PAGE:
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Do you guys know any drawback of focusing on a text field on a web page ? It's pretty useful when you know users will use this text field more than others (like on the google homepage), but it's a bit "offensive", so I wondered if there's something bad that could happen (on mobile devices for example)

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Why "offensive"? –  Antony Quinn Dec 13 '10 at 9:32
    
See the comment I wrote on JeromeR's answer –  Julien Dec 13 '10 at 15:04

9 Answers 9

up vote 12 down vote accepted

Normally the Backspace key takes you back a page as it is a keyboard shortcut for the Back button. When an input field is focused, the backspace only works within the input field. For many keyboard users (as in prefer the keyboard and avoid switching between keyboard and mouse) it therefore is a definite drawback when a site auto focuses an input field arbitrarily.

That said, I do not like pages not to auto focus on the first field when the whole purpose of the page is to fill out a form and submit it.

So I guess basically the rule for me would be: auto focus for data-entry forms; do not auto focus when input is a secondary (or even lower) item on a page.

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I hesitated between your answer and Tsuyoshi Ito's, but your is more relevant to my website, as the pages are fast to load, but the user will often need to go back. –  Julien Dec 13 '10 at 15:07
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Nice answer. Just FYI, you can use Alt + Left Arrow to go back a page too. I have started using that to go forward & back since so many web pages "auto focus". –  Nikhil Dec 17 '10 at 6:24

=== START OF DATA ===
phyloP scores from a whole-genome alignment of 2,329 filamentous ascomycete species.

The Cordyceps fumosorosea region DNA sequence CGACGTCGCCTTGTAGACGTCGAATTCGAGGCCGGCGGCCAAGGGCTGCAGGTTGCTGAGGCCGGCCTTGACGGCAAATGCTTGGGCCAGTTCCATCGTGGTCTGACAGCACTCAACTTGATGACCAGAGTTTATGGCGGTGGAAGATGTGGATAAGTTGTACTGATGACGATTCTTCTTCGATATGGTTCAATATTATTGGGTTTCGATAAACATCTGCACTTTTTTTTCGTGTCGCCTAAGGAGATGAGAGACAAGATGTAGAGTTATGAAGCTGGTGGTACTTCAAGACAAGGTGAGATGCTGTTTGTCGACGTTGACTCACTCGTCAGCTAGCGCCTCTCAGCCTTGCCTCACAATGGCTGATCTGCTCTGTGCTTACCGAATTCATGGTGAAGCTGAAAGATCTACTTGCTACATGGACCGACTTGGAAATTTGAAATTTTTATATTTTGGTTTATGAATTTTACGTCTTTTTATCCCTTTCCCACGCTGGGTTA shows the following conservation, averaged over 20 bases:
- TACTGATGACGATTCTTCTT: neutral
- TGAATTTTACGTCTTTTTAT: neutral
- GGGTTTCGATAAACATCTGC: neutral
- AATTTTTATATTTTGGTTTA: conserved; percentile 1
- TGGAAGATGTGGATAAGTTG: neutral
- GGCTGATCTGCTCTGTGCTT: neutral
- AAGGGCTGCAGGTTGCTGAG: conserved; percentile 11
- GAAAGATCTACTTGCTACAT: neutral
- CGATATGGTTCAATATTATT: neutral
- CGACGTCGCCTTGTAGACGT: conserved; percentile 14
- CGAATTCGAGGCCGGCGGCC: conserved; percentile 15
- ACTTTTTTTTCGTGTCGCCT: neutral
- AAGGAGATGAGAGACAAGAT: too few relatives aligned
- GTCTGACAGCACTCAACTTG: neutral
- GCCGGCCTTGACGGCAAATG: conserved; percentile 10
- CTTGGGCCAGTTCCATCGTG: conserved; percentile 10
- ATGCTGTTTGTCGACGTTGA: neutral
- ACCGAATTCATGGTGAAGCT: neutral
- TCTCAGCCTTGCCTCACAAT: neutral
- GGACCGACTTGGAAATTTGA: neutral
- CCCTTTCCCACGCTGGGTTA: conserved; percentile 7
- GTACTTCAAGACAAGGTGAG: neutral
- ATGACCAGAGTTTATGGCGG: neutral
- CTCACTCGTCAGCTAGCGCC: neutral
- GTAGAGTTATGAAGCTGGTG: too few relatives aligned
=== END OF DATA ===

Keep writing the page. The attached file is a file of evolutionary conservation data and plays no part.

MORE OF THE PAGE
Autofocus can sometimes cause problems to plugins like Vivium (which add Vim-like shortcuts to Google Chrome) as it automatically puts Vimium in insert mode, which makes navigation more difficult.

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I'd say this is a problem with the design of the plug-in. Ideally, it would detect that it wasn't the user who put the focus in the text field and respond accordingly. FWIW –  JeromeR Dec 12 '10 at 20:32
    
As the iPhone does for example. But it's the same issue as developing cross browsers website : even if it's IE's design that has problems, we still have to deal with it... Ok so it's an interesting example. Thanks –  Julien Dec 12 '10 at 21:25

Ultimately it's going to depend on what your web site does and the consequences of being focused on this area.

If your site only has the one input field (like Google) and another action is required to act on this input then I can't see a problem. It's what people will (come to) expect and if anything it helps them use the site.